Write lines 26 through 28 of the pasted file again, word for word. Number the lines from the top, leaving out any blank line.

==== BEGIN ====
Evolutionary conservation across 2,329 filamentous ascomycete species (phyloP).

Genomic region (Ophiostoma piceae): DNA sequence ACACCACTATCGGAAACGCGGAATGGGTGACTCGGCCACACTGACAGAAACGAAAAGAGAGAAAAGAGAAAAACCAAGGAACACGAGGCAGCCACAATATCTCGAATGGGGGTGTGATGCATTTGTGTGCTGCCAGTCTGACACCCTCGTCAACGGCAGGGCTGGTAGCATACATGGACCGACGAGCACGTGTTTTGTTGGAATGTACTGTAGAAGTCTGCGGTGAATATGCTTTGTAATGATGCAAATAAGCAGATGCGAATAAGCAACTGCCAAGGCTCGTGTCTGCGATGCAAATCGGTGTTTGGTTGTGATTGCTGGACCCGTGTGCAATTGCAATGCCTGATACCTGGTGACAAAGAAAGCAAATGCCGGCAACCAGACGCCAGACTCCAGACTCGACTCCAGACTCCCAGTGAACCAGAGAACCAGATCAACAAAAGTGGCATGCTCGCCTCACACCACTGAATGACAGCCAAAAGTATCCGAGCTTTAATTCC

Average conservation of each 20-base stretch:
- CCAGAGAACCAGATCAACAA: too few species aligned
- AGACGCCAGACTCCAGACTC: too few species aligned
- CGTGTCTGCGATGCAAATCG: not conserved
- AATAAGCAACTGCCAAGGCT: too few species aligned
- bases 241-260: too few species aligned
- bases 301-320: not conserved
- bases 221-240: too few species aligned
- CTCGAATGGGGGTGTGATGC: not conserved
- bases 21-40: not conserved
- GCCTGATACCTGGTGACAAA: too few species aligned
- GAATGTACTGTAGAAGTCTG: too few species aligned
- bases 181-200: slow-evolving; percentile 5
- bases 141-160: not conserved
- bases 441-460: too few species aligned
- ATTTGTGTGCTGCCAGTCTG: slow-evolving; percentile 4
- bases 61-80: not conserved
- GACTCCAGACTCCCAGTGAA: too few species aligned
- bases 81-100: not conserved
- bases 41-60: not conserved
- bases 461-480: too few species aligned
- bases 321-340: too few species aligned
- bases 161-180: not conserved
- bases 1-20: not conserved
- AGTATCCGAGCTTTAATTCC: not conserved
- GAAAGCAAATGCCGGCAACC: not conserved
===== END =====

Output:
- bases 1-20: not conserved
- AGTATCCGAGCTTTAATTCC: not conserved
- GAAAGCAAATGCCGGCAACC: not conserved